Looking for ideas on what to do with leftover plastic test vials

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Have hundreds of small square clear test vials I have been saving hoping to think of something to make out of them instead of throwing in the garbage. Any ideas would be helpful. Thanks Barb

  9 answers
  • Michele Pappagallo Michele Pappagallo on Nov 06, 2017
    Could you post a picture to show us what they look like? It might help us come up with some fun ideas for you!
  • Linda Sikut Linda Sikut on Nov 06, 2017
    It's hard to know what will work with no picture and no size, but I searched for craft projects using test vials and came up with quite a few that might work. Rather than rely on myself to choose one, I'm sending all of them. To follow a picture, click on it to make it large, then click on View on the top right of the box that comes up. Maybe these will spark some ideas.


    Have fun!
  • Barb Barb on Nov 06, 2017
    Yes, Here is a picture of the box of them
  • D D on Nov 06, 2017
    You can try tying them or glue them together to creates a shape for fresh cut flowers
  • Liz Toone Liz Toone on Nov 06, 2017
    You might be able to use them to make a windchime if they are sturdy enough.
  • Ginny Ginny on Nov 06, 2017
    Have you thought about using them to store jewelry in? I have put some of my better bracelets in plastic medicine bottles.
  • Barb Barb on Nov 08, 2017
    Thanks I did think of that, but, that would only use a few at a time.
  • Annie Annie on Nov 09, 2017
    It's Christmas ! Put cocoa in them and wrap the tops with the holiday colored plastic wrap , then wrap some small marshmallows in the alternate color wrap and decorate styrofoam cups to put them in with a candy cane. Voila !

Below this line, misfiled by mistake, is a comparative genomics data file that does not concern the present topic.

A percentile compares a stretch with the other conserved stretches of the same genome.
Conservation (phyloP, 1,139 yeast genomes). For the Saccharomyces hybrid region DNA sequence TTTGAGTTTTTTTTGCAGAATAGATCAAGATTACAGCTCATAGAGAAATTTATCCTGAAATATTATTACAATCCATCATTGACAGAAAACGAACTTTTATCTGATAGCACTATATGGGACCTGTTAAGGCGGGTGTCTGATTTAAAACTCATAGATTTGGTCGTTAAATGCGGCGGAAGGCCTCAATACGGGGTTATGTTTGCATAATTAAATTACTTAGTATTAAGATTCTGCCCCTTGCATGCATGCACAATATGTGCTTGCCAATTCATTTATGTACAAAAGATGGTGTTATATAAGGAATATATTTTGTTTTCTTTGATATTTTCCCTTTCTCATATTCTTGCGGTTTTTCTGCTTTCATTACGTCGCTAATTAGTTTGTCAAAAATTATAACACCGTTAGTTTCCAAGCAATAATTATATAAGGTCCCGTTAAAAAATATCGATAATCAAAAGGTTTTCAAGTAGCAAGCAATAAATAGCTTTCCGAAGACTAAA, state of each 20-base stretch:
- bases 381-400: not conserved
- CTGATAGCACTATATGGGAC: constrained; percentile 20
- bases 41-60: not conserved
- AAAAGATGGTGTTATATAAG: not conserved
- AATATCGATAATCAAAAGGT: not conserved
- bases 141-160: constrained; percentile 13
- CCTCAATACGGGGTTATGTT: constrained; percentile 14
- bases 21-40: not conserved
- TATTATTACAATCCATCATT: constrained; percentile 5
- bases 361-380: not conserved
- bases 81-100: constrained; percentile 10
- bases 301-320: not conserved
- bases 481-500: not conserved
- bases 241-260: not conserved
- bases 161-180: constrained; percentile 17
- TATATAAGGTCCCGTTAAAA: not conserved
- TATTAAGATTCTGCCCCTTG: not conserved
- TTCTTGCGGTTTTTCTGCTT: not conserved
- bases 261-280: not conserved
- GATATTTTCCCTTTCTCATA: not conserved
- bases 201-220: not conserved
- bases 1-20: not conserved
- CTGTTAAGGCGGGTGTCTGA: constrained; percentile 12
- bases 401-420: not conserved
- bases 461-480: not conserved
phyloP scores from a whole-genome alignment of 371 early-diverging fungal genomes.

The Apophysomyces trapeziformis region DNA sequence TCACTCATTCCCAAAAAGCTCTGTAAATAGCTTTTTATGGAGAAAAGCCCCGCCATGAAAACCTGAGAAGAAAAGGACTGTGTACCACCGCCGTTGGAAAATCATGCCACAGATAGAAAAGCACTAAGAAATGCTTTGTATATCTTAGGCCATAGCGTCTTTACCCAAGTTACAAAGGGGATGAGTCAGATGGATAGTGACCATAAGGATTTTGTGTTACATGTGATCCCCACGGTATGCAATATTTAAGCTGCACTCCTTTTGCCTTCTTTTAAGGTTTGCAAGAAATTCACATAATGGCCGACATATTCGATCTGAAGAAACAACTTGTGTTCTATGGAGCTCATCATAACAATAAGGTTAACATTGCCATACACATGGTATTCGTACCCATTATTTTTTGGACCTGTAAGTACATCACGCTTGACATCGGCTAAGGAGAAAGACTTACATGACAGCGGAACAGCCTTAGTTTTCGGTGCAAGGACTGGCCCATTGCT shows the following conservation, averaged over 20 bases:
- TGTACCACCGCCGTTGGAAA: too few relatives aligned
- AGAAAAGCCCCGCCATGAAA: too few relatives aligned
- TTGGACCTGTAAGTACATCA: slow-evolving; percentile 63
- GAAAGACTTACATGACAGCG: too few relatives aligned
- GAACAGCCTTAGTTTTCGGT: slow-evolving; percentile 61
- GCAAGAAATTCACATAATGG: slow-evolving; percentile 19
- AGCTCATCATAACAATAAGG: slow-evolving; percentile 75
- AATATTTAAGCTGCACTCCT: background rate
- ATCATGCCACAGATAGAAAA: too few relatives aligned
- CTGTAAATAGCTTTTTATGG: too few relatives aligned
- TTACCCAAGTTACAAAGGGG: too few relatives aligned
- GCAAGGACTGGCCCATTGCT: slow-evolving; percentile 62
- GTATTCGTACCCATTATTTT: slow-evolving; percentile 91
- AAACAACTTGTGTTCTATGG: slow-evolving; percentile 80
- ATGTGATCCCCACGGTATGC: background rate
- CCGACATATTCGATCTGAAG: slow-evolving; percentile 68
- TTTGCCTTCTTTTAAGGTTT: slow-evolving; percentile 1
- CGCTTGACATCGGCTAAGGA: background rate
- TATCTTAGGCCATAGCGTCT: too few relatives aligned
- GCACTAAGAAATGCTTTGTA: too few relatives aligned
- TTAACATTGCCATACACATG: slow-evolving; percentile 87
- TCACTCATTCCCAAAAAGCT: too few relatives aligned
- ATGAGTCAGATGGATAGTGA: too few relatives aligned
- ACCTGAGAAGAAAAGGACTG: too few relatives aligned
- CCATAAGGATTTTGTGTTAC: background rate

• Jewellmartin Jewellmartin on Nov 09, 2017
    Make a square base of wood or foamboard to use for a clock face. I think I would paint it black or silver. Follow the directions to drill (for wood) the right size hole to insert clock hands and battery case for the clock. Start placing the plastic boxes in positions to mark off the hours. Make sure you leave enough space for the clock hands. You can make the lines of boxes as long as you choose. Don’t glue them until you are pleased with the length and design of the boxes. Mark the ends and angles with a sharp pencil. Now you can decide if you want to cut away the unused space between the lines, with a saw or X-acto knife. Do that, then glue the boxes to the base. I would use dots of Elmer’s Clear School Glue, Super Glue, or Clear Gorilla Glue. Sand or smooth all the outside edges, and trim the edges with washi or transparent tape, if you wish. Insert and stablize all the clock parts including the battery, and attach a hanger at the top of the 12 arm. Now you have a unique clock to keep, give away or save.
    You could also build a Christmas tree using many tiny boxes as you want. Plan the bottom row, laying the boxes side by side, with the open ends toward the back. You will want to make each row one or two boxes fewer than the row below. If you choose two less, then the boxes will make the vertical rows in a straight line, also. If you choose one less, you will leave an equal amount of space on each end, but the columns will be staggered. Two less, and the tree will be shorter and fatter. One less, and the tree will be taller and slimmer. Glue each box in place, using dots of clear glue (Elmer’s or Super Glue or Gorilla Glue).
    Now for the fun! From the back, place an LED or tiny fairy light in some or all of the boxes. Glue a plastic or glass star on top. I guarantee the recipient will be thrilled with a tree like this, or I’ll take it instead! Haha. 😇